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Damn Yankee Chicken Pie

Damn Yankee Chicken Pie

In 1939 my Aunt Bec (Bessie) made the long and perilous train journey from rural Alabama to New England. She needed to check out my newborn eldest brother to make certain he was a fitting heir to the Radford name.

Wedding photo Miriam Elizabeth Bentley and Edwin Smith Radford December 26, 1937

My parents hadn’t much money at the time and tried hard to put together an economical meal that was “fancy” enough for company. In other words, cheap and filling. My mother and grandmother hit upon an old family favorite, chicken pie.
Aunt Bec, of course had to supervise the preparation. She knew about chicken
pot pie with a flaky pie crust on top. After all, she served it often to her company. But she had never seen a chicken pie like this one!

Mom stewed up a chicken with rice and celery and a few spices like salt and pepper right and proper according to Aunt Bec. Then she committed the ultimate heresy for chicken pot pie. She removed all of the meat from the bones, discarding the skin, fat, gristle, giblets, and the bones. “You going to waste all that good chicken? Why, what are we going to chew on?” Aunt Bec exclaimed. She had always been taught to serve the chicken parts whole for her guests to pick out of the stew and gnaw clean. It made a much more satisfying meal. What was her Damn Yankee sister-in-law thinking?

My mother looked at her in abject puzzlement. Leave the bones in? Why? You can not eat the bones.

Later when the dish was served, hot and bubbling, thick with gravy and vegetables and topped with mashed potatoes (another heresy) Aunt Bec admitted that yes, this was indeed a decent chicken pie but not a pot pie. When she returned home, she served my mother’s variation of chicken pie to her friends and relatives. They all agreed it tasted all right, but it was like no chicken pot pie they had ever seen.

Aunt Bec proudly replied that it was Damn Yankee Chicken Pie and she had a Damn Yankee sister-in-law who was a right good cook.


1 stewing chicken

3 stalks celery chopped

1 medium onion chopped

½ C uncooked rice or barley

1 C water

salt & pepper to taste.

1 lb carrots peeled, and sliced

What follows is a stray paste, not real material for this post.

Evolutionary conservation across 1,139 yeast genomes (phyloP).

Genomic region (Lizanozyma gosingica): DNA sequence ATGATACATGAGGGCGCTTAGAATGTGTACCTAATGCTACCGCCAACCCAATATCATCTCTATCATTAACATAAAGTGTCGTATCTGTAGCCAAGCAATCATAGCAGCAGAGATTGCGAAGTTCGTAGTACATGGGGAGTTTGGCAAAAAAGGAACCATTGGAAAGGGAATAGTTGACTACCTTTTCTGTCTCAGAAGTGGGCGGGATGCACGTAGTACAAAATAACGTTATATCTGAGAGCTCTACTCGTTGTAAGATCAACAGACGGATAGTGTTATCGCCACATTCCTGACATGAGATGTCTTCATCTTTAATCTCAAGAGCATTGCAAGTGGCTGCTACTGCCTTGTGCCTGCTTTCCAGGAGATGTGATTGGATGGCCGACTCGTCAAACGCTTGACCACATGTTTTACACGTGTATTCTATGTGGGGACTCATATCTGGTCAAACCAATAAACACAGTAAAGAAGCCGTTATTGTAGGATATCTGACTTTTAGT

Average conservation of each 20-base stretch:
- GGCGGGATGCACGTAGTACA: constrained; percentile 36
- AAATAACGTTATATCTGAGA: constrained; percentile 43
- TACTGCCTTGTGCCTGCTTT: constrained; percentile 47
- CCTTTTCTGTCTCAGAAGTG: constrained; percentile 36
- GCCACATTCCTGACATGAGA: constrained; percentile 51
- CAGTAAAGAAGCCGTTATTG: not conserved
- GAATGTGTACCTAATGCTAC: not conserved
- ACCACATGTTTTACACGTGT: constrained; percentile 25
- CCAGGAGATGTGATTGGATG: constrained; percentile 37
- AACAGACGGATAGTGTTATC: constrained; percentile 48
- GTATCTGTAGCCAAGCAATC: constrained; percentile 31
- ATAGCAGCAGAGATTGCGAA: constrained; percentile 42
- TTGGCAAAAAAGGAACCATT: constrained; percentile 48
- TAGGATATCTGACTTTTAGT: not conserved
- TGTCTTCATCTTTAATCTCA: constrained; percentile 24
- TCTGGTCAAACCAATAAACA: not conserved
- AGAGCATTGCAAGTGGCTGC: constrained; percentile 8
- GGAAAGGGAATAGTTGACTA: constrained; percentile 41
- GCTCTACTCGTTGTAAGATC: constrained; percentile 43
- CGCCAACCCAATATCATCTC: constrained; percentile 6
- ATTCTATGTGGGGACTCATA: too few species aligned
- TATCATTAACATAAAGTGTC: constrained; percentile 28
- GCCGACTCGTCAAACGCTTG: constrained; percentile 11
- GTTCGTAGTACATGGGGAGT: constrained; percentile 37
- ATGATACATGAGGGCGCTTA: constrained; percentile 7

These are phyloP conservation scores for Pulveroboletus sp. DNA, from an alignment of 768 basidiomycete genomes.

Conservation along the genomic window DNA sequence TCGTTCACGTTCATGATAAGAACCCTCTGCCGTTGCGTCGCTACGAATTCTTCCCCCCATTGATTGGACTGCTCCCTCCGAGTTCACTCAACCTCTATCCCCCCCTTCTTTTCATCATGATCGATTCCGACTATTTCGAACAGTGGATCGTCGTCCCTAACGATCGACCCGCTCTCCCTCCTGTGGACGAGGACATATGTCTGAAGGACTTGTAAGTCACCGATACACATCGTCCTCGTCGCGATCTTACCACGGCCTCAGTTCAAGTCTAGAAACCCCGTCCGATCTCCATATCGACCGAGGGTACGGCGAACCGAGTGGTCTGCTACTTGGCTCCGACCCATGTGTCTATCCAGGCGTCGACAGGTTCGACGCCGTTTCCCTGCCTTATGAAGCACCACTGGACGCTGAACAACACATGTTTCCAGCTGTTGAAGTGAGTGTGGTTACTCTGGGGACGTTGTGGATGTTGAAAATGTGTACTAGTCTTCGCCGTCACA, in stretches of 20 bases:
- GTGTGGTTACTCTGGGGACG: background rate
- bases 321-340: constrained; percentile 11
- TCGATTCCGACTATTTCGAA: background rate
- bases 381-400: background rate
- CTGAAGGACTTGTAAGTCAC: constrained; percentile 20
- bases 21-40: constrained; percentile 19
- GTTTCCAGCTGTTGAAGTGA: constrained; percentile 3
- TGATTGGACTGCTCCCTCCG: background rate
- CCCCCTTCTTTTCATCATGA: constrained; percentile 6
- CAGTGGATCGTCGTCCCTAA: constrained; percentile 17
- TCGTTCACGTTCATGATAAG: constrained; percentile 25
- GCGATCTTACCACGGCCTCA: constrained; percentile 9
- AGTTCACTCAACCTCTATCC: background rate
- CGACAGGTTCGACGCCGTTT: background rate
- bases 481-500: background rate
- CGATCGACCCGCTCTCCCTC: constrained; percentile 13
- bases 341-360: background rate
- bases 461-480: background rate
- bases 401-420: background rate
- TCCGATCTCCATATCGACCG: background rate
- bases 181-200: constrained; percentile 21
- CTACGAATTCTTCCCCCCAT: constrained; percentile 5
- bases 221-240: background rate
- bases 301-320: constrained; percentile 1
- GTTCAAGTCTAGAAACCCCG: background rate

12 oz bag frozen peas — they did not have frozen in 1939

3 cups mashed potatoes

butter or margarine

In pressure cooker or stew pot, cook the chicken with the celery, onion, rice, water, and salt and pepper. When the meat falls off the bones, remove the chicken from heat and let cool just long enough to be able to handle. Take the meat off the bones and place in a large casserole dish, discard skin, fat, gristle, giblets (unless you like them in which case dice them up and toss into the casserole dish). Cook the carrots in the chicken broth, when they are tender, add the peas and remove from heat (do not overcook). Add the rice, vegetables, and broth from the original stew pot to the chicken — should be fairly thick. Mix gently. Top with mashed potatoes, dot with a butter or margarine and broil for about 2 min to brown the mashed potato peaks.

If this makes too much, freeze in smaller batches without potatoes. Thaw and reheat, top with fresh potatoes and broil as above.

Visit Phyllis Irene Radford’s bookshelf at Book View Cafe.


2 thoughts on “Damn Yankee Chicken Pie”

  1. (Maybe silly) language question:
    Why is it called a pie when it doesn’t have a pie crust?
    I’d expect that to make it a casserole or oven-dish ( the literal translation of our Dutch “ovenschotel”)?

  2. Phyllis Irene Radford

    Because it’s a damn yankee interpretation of a southern pot pie which had crusts.

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